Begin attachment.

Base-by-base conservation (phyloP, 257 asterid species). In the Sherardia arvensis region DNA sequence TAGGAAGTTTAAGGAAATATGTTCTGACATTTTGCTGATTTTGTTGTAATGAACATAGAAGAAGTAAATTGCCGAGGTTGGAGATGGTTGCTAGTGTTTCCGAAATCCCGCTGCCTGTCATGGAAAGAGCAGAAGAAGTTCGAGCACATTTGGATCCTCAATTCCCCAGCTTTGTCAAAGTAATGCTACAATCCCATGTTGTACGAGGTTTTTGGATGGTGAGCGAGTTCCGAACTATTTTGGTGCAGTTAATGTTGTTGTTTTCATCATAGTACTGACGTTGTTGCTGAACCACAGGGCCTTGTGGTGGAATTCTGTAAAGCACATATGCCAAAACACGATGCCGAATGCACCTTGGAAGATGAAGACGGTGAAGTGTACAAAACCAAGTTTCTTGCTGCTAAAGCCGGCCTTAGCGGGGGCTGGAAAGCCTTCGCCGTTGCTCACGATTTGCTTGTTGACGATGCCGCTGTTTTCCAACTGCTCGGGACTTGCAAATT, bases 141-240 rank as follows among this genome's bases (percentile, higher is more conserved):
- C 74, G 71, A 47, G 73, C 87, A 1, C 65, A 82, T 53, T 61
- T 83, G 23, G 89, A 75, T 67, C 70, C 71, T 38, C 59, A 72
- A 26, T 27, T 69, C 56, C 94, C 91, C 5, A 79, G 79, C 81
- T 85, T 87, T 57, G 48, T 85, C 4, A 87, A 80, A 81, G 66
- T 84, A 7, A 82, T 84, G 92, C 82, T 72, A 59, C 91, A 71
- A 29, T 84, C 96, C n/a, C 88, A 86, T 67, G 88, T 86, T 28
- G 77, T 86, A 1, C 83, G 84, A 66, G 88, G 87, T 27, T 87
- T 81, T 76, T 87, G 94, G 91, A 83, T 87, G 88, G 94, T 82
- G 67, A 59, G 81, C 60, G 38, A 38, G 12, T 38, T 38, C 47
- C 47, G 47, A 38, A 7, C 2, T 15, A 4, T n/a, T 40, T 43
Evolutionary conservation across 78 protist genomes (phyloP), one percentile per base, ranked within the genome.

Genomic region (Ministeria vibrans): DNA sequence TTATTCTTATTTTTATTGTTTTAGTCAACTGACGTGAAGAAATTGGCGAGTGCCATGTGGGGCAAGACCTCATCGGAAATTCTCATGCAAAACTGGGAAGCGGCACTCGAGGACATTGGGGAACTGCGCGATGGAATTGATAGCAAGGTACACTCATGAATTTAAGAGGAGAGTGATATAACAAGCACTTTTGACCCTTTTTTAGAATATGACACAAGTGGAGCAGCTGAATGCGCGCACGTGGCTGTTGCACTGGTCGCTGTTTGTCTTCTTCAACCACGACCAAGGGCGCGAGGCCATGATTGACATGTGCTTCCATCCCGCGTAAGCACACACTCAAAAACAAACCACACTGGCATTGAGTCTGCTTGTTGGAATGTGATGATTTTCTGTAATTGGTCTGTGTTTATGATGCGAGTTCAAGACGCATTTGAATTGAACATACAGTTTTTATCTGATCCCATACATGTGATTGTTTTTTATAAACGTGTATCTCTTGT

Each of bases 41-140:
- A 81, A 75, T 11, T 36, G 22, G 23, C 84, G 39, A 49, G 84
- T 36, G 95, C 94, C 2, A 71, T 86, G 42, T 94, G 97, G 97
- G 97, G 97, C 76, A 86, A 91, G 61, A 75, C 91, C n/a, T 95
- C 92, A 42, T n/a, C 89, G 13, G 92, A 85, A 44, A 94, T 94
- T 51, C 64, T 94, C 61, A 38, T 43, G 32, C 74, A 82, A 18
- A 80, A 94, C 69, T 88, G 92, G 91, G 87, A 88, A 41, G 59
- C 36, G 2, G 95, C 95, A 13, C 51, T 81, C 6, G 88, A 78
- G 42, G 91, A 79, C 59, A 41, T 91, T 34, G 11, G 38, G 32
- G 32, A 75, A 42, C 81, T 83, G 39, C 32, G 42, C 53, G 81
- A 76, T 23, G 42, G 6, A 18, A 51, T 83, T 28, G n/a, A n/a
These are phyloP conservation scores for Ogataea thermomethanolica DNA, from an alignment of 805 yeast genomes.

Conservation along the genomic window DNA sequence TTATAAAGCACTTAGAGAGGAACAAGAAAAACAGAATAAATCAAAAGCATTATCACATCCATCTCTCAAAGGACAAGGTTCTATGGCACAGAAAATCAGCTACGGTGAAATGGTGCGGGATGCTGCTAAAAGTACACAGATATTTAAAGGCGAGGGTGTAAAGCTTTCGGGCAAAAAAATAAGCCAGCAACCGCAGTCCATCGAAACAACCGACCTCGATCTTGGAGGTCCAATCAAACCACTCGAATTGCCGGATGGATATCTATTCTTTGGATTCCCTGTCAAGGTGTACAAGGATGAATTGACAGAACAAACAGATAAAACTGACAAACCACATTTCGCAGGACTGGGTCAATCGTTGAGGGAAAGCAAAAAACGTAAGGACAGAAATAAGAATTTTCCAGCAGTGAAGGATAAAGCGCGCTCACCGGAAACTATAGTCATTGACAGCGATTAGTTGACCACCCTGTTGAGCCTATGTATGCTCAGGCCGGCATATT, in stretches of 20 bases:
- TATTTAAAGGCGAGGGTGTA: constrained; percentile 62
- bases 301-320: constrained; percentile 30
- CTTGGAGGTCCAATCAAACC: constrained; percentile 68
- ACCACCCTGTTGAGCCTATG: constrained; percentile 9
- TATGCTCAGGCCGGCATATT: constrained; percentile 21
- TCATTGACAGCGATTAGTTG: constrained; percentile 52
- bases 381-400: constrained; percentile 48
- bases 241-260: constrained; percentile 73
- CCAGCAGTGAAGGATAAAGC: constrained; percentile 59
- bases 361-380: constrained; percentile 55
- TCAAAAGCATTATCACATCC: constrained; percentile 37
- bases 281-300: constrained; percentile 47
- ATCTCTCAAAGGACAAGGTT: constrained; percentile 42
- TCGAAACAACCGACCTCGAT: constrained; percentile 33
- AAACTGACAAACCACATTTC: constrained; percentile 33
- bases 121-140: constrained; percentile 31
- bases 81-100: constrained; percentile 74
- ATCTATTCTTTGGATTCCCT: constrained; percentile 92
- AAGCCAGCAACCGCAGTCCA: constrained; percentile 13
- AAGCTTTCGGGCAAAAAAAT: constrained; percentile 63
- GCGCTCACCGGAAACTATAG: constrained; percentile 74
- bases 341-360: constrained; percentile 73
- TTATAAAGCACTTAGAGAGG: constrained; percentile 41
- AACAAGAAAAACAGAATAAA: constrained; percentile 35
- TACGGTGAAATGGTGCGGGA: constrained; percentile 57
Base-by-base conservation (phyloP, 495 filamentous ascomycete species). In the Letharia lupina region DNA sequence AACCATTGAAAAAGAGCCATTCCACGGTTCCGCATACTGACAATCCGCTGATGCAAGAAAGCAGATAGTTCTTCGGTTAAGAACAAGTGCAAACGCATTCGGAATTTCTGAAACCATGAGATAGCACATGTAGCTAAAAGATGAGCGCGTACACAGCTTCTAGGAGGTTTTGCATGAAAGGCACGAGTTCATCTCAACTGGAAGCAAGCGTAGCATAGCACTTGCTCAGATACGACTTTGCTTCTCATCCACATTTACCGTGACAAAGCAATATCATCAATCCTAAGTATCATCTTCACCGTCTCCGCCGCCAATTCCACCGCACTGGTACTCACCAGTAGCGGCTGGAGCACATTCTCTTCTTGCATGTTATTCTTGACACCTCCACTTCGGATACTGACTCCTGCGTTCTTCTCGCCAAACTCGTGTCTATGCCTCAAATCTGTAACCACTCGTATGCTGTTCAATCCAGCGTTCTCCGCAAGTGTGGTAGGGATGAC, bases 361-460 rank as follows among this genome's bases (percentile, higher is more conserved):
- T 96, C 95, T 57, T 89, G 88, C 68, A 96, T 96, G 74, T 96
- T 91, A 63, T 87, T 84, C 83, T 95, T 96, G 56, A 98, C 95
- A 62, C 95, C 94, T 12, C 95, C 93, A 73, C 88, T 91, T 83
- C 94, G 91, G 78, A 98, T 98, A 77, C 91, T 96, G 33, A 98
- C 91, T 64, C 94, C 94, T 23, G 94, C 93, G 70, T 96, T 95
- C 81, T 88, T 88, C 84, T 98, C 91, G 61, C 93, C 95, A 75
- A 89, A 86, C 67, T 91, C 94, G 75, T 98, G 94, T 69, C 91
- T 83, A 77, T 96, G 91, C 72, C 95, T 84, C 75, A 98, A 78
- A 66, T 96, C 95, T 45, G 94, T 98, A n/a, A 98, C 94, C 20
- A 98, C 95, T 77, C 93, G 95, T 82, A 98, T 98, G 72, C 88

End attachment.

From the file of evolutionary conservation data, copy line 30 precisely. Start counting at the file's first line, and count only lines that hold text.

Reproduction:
- ACCACCCTGTTGAGCCTATG: constrained; percentile 9